Part 2: Adding a container object#
In part 1 of this tutorial we created a schema for describing a person, and showed how we could use this to validate YAML or JSON files with a single person instance. In this tutorial we address collections and hierarchy.
In practice our data will typically contain multiple instances, for example we might want to describe a list of persons (people).
How do we express that? We need a way to group the instances together.
For this purpose, we can define a class with a multivalued slot and use
range to specify the type of the object we want to collect.
More complex data are also often hierarchical.
In order to express hierarchies, multivalued slots alone are not enough.
We also need a way to mark which class is the root of our hierarchy.
In LinkML, the
tree_root slot is used to designate a class as the root of a tree structure.
Only one class in a schema can be set as root.
If more than one class is marked as
tree_root, a validation error will occur.
Marking one class to serve as the root of the tree (as “container” of the other classes) is especially important when serializing and deserializing data.
The class marked as
tree_root will be the top-level object in the serialized data.
Example data file#
Let’s start with a simple data file that contains more than one instance of person. We choose to structure this as a YAML/JSON dictionary, with an index slot called
- id: ORCID:1234
full_name: Clark Kent
- id: ORCID:4567
full_name: Lois Lane
In Working with Data we will learn how to express such data in TSV format.
Nesting lists of objects#
We can describe this data using the following schema.
We introduce a class called
This doesn’t necessarily reflect a “real world” entity in our domain, it’s just a convenient holder for our data.
Right now the container has only a single attribute/slot called “persons” because it just need to holding instances of
But it could hold other kinds of data, too.
Container class has three crucial characteristics:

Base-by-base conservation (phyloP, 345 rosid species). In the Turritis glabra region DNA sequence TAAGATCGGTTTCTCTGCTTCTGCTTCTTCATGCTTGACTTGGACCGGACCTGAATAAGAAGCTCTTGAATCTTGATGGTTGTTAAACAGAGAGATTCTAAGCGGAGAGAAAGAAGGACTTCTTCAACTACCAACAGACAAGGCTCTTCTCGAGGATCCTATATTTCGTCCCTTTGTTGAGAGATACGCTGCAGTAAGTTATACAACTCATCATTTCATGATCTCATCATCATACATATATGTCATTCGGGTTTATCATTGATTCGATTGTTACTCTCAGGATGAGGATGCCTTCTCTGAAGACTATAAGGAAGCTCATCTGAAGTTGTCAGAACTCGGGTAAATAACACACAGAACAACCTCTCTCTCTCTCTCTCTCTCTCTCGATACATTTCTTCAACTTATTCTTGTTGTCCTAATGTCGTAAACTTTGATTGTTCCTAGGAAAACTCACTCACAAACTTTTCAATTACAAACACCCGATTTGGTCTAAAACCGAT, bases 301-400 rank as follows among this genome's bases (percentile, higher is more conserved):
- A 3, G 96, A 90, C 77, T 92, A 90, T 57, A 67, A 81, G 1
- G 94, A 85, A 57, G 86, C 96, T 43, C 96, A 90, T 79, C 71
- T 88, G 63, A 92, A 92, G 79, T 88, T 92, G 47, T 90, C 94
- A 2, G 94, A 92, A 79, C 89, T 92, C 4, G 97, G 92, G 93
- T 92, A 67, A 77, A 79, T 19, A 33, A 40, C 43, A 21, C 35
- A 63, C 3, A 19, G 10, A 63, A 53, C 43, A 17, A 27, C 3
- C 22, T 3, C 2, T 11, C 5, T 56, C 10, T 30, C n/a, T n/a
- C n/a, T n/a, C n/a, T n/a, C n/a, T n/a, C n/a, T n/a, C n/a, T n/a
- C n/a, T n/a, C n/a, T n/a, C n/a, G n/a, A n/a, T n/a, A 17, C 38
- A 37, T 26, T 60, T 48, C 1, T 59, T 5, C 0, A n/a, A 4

it is multivalued - i.e. it holds a list
it is inlined - i.e. the values are nested underneath the container
the range is Person - i.e. the expected values in the data are persons (people)
Container class is also marked as root class of our model.
In this simple schema setting
tree_root is not strictly necessary.
LinkML is able to infer that the class
Container is the root class because it is not referenced as a range in any other class.
However, it is good practice to nevertheless mark the root class explicitly.
Later on we will explore these in more detail.
We can validate this to make sure we got it right:
linkml-validate -s personinfo.yaml data.yaml
This should report no errors.
We can use yUML to visualize the schema. The
gen-yuml command can generate REST URLs.
gen-yuml -f yuml personinfo.yaml
https://yuml.me/diagram/nofunky;dir:TB/class/[Container]++- persons 0..*>[Person|id:string %3F;full_name:string %3F;aliases:string %3F;phone:string %3F;age:string %3F],[Container]
Requesting the URL gives the schema as svg image:
We can alternatively let yUML generate the visualization in png, jpg or pdf format.
In this case a download directory must be passed to the command.
To get the visualization as file
personinfo.png downloaded to the current directory run
gen-yuml -f png -d . personinfo.yaml
Extend the container object to include dataset-level metadata:
descriptionof the dataset
nameof the dataset
Modify the schema to allow multiple aliases
Modify the test dataset to include multiple aliases for Clark Kent: “Superman” and “Man of Steel”
Validate the data
Next we will explore how to add constraints to the schema.